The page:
After my initial post on the BPL tests to be undergone in CA, I did a little research. Readers had raised questions about the technology, specifically about the interference BPL causes with radio signals. I had assumed, and still assume the tests would take the questions over the technology in to account. But I think it’s valuable to bring these issues to light. There are many web sites devoted to the technology, both pro and con. But an article by Jessie Seyfour of the San Jose Mercury News summed up the issues quite nicely:

For one thing, it’s slow. Present technology allows it to run about as fast as DSL at its slowest, said Juan Fernandez, an analyst with Gartner. High-end DSL and cable services are five to eight times faster.

As part of the commission’s ruling, a BPL company would be responsible for costs associated with adding equipment to poles.

BPL Internet signals take the form of radio pulses that piggyback on the electrical wires. The radio pulses leak off the power lines and interfere with nearby radio signals.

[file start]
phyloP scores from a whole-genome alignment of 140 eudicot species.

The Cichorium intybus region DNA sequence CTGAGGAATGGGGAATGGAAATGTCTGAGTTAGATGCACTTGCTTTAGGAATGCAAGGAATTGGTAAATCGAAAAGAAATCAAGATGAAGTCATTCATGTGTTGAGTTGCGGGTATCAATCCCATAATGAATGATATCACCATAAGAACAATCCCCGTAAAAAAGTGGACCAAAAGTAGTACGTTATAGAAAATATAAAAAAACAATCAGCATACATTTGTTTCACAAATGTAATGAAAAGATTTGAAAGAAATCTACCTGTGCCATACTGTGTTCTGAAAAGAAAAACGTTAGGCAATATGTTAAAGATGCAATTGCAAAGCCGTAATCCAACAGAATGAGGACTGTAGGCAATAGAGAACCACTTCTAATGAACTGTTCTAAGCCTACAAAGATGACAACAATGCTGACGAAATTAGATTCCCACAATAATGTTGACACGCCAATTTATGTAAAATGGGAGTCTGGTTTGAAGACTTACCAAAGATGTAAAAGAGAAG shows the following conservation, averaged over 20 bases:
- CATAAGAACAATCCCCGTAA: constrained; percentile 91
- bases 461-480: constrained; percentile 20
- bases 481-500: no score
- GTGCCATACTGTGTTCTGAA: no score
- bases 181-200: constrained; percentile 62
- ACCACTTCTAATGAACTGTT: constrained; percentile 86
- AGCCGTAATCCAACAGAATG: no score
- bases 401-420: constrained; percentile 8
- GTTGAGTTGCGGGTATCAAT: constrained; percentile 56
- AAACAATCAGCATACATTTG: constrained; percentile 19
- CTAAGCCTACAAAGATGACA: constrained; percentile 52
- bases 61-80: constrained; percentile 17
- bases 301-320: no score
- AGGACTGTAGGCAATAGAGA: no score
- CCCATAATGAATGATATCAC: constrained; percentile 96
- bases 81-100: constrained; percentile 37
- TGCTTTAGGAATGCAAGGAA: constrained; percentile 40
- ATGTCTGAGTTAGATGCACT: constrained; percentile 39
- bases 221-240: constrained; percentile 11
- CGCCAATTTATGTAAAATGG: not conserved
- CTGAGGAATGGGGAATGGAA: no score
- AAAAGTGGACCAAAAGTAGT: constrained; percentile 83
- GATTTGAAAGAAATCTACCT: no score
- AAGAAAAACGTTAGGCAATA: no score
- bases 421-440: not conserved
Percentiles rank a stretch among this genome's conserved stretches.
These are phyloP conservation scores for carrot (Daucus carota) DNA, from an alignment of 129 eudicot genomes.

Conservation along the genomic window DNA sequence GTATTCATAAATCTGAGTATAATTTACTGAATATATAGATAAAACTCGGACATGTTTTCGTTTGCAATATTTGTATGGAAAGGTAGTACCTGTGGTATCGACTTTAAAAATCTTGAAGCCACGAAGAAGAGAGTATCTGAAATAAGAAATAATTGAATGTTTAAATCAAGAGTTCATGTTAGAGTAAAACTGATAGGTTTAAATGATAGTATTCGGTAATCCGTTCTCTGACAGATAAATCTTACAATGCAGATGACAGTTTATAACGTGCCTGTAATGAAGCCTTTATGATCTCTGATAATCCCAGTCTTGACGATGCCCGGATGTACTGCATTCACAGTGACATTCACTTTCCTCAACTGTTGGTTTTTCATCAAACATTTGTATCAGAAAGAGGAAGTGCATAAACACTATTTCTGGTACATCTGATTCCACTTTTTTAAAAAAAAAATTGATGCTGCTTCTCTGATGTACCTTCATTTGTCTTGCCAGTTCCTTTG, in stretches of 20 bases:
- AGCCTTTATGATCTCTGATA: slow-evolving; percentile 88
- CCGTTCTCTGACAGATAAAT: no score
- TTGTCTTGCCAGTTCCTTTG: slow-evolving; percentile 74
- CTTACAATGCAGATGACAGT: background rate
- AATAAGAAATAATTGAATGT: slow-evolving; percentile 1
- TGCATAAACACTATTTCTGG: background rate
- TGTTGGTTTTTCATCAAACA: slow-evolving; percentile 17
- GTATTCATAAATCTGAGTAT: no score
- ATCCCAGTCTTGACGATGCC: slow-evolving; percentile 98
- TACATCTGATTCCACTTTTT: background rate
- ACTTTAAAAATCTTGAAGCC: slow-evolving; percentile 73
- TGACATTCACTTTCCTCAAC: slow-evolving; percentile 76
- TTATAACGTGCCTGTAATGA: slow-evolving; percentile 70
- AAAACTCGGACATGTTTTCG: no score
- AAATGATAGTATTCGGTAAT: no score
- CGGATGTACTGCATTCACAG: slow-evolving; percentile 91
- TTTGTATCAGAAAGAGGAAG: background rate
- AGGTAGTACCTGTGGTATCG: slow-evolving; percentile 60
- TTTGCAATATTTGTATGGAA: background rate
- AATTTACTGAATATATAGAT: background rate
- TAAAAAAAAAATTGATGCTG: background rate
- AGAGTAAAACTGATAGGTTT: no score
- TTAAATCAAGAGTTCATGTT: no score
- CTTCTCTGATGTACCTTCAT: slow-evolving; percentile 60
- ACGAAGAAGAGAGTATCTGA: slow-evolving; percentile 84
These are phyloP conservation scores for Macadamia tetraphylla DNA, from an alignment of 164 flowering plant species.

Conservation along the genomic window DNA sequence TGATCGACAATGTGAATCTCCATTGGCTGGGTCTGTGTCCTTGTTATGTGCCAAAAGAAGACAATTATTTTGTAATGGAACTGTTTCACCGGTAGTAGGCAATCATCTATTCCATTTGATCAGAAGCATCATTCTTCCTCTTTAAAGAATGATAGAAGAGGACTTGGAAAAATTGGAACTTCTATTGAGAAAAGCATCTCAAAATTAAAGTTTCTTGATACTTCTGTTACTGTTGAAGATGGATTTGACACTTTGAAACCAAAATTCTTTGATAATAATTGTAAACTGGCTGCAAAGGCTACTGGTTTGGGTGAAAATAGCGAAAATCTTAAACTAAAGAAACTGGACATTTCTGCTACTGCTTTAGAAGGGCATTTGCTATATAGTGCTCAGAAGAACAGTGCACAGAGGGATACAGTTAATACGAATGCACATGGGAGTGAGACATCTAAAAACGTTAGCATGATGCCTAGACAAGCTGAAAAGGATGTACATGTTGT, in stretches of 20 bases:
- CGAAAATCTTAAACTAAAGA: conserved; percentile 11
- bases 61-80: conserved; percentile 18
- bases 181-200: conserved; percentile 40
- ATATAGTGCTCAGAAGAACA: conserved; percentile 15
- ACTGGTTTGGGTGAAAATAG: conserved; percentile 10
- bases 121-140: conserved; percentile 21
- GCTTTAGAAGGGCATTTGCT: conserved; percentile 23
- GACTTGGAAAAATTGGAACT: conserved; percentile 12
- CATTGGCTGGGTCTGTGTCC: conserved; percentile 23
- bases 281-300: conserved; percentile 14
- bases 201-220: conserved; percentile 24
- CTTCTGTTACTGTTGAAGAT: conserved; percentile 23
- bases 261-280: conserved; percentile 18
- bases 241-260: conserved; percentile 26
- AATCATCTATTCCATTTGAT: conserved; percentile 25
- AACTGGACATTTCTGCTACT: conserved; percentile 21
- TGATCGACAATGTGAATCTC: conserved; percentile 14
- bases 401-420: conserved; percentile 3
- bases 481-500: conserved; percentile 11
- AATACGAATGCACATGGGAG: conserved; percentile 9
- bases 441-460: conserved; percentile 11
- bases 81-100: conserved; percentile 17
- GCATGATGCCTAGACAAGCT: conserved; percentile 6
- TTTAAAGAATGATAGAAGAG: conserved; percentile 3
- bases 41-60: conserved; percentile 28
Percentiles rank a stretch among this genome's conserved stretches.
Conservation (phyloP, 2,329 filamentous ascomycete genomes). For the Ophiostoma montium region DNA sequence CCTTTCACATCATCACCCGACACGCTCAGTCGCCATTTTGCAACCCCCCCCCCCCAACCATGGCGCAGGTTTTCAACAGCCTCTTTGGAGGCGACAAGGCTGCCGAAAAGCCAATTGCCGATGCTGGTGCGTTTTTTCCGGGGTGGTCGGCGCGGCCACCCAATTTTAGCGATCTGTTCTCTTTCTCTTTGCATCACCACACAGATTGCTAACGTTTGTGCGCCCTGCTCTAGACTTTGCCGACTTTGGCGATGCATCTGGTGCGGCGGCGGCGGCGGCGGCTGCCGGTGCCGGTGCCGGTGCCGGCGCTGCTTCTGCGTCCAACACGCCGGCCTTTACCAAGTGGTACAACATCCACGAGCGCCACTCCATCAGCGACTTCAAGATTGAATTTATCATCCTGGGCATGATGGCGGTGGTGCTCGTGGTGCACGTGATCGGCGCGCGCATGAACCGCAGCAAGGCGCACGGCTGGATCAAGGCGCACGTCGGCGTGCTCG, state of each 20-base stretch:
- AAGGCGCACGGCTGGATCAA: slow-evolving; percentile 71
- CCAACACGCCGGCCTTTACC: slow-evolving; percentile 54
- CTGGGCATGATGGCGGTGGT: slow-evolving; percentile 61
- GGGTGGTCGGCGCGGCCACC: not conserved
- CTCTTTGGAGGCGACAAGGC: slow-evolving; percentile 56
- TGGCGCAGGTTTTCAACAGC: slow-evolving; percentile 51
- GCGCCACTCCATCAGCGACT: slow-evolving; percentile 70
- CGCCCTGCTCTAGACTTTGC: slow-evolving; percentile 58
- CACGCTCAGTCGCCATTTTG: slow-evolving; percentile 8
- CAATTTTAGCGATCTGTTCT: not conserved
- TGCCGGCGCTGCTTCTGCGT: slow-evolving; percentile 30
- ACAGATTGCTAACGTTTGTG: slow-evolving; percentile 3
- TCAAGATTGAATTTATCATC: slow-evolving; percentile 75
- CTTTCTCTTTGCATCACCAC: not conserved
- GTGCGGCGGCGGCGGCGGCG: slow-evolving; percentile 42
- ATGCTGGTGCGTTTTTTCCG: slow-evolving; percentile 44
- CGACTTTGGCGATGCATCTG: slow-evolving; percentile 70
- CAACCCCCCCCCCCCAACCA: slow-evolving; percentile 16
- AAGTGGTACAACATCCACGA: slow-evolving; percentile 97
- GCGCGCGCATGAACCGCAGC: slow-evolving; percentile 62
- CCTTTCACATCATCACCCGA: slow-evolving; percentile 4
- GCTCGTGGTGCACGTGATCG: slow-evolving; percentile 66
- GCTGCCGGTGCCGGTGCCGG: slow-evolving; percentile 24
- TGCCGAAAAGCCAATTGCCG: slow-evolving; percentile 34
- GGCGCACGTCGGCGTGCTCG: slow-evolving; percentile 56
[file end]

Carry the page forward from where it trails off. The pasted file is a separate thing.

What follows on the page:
Rural areas

It’s also unlikely that BPL will end up being the solution to providing broadband to communities where there’s no DSL or cable-modem service. That’s because it’s not as simple as plugging a computer into the socket, Fernandez said. To get BPL out to rural areas, a significant amount of equipment needs to be installed on the lines.

“You need some subscriber density to make it cost-effective,” he said. “It’s not really the kind of thing for farms.”

The last paragraphs about the cost to deploy BPL in rural areas were the most disappointing. I can only hope that increased focus on BPL will bring about improvements in the technology and a drop in cost. Stay tuned.